Access Control in AWS Sagemaker

As for all of AWS, Sagemaker makes use of IAM. For those of you that don’t know, it’s AWS Identity and Access Management (IAM) that helps an administrator securely control access to AWS resources. IAM administrators control who can be authenticated (signed in) and authorized (have permissions) to use SageMaker resources. IAM is very powerful and very customizable. It is also a bit of a hassle to set up.

Access Control in Hasty

For access control, Hasty offers completely customizable user roles and permissions. In total, you can set over 20 different permissions for every role, create and remove roles as you see fit, and create specific service accounts for any automation or integration you want to build yourself. The big difference here is that you can do it directly in the UI, which is a time-saver.

In Hasty, roles and permissions are fully customizable.

Model Building

Summary of Model Building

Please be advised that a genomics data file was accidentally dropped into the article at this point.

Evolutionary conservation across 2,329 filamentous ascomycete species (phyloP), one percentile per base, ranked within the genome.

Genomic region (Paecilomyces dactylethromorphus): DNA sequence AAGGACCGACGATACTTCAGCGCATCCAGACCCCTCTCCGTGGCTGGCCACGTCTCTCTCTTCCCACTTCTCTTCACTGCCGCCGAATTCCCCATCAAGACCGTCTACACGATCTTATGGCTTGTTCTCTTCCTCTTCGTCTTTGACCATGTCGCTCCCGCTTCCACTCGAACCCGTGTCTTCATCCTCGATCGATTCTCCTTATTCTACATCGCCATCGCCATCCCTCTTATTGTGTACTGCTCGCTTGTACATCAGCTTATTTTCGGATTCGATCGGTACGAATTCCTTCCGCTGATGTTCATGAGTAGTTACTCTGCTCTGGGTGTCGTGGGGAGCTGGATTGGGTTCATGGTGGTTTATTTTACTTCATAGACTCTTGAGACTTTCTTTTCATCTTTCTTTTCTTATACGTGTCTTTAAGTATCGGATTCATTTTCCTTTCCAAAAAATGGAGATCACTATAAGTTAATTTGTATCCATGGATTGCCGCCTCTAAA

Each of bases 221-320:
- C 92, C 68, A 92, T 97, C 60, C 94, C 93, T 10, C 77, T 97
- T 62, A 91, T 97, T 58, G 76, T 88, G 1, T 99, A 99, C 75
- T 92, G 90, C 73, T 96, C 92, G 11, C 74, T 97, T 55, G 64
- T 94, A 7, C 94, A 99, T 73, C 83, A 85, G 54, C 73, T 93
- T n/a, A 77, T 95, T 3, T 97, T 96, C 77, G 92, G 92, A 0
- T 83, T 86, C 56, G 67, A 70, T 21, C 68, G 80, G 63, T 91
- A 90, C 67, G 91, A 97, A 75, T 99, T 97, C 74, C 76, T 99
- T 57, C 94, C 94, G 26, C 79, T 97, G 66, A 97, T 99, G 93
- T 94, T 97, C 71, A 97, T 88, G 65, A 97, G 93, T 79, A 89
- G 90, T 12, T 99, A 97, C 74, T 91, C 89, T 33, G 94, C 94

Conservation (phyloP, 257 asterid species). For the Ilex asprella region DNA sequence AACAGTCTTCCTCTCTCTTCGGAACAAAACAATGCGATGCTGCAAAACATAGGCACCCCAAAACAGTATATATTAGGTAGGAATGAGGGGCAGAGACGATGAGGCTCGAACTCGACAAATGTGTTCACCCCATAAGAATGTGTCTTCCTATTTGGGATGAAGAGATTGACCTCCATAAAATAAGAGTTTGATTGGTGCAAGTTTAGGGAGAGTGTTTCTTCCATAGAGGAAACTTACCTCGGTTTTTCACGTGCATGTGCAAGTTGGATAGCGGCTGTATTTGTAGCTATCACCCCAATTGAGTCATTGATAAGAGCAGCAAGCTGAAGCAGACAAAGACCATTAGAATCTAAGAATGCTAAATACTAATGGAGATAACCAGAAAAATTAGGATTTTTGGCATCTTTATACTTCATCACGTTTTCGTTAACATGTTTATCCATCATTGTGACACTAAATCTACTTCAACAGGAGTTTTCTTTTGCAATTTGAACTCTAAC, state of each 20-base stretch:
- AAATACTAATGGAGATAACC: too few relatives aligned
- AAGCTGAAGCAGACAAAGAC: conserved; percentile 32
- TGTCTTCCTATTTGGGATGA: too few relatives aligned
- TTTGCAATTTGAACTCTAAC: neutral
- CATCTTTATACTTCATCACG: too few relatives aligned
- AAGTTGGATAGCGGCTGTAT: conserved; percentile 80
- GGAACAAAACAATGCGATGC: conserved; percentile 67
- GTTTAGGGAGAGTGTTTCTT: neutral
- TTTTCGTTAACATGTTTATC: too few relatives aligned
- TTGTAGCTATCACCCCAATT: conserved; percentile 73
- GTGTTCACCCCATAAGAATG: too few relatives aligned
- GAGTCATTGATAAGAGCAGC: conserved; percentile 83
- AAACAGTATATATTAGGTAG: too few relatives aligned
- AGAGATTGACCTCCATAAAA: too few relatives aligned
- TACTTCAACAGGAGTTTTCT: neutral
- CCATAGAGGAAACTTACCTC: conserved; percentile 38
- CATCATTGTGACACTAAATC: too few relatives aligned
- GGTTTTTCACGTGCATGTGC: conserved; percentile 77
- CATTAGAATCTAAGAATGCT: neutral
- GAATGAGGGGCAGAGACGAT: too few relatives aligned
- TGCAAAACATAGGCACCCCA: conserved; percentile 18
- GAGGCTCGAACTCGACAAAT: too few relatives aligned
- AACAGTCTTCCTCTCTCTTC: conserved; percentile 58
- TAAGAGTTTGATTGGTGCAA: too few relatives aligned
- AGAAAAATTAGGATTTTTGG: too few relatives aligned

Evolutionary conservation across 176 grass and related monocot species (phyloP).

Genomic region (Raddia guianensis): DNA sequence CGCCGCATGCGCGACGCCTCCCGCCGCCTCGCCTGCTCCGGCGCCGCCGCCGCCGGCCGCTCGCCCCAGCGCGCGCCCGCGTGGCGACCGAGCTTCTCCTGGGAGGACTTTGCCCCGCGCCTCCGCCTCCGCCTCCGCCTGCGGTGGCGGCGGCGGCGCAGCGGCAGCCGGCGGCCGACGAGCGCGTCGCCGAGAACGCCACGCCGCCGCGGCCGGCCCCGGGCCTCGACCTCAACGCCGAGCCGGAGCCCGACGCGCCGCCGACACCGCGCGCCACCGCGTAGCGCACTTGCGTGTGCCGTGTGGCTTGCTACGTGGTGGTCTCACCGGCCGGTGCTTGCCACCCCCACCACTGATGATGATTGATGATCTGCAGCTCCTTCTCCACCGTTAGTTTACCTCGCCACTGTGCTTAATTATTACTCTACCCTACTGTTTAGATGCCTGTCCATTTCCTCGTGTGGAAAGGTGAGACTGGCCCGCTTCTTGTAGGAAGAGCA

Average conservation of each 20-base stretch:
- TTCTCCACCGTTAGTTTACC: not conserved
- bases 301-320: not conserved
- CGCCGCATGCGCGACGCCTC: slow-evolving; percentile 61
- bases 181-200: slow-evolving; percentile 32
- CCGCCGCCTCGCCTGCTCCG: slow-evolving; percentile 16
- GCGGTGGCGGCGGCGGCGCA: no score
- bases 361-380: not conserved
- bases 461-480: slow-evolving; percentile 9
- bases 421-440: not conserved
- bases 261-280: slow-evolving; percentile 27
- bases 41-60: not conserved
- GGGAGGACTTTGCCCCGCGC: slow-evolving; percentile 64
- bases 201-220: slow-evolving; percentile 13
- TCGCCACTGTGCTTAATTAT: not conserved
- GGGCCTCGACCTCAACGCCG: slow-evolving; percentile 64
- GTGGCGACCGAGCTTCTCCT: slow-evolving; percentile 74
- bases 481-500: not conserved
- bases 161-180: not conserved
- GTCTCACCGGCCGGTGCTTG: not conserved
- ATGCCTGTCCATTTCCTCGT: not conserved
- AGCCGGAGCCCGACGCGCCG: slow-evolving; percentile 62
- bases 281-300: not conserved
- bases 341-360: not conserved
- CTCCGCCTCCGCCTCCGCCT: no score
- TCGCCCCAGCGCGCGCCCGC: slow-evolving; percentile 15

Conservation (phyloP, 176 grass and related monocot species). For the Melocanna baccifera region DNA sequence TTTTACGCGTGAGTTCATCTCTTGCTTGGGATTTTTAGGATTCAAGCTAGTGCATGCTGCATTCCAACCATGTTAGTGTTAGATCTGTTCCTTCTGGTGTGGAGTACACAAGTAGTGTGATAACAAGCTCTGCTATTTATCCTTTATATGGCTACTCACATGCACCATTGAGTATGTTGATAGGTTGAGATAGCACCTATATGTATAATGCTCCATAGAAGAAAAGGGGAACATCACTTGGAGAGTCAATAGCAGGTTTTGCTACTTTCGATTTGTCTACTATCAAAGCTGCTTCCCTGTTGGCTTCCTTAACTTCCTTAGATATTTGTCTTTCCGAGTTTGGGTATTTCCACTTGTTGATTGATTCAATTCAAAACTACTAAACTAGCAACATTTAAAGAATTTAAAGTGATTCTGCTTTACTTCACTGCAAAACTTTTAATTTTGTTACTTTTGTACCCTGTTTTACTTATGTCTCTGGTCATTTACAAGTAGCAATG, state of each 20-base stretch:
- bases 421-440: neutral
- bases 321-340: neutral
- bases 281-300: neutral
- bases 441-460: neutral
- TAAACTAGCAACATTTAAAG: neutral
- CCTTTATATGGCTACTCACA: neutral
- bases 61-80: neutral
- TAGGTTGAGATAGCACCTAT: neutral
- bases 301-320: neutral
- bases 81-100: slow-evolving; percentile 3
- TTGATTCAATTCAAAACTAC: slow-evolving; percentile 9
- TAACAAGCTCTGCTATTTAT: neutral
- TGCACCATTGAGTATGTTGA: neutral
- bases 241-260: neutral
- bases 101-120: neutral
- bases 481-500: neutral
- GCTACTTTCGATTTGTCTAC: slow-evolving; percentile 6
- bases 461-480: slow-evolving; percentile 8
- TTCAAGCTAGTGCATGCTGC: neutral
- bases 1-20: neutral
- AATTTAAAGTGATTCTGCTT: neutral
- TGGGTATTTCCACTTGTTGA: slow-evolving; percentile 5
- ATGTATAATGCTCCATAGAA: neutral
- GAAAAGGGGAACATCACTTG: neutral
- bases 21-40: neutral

For model building, we propose to have the following decision criteria:

  • What’s essential for me? Complete control but having to code everything myself or having a managed environment but less control in pre- and post-processing?

    • If you want complete control, you need notebooks. Sagemaker supports this now - but you can also be a beta-tester with Hasty.
    • If you want more ease of use, Hasty is the better choice.
  • Somewhat related, do I prioritize speed or control?

    • A fully-managed environment is faster as you can focus on training experiments, not setting up environments to do so. But you lose some of the control and flexibility.
    • If you want to go fast, Hasty is a better choice today.
    • If you want complete control, using Sagemaker or being a notebooks beta user for Hasty is preferable.
  • How much engineering support do I require?

    • When setting up your environment, your data scientists often need MLOps engineers to help iron out any issues.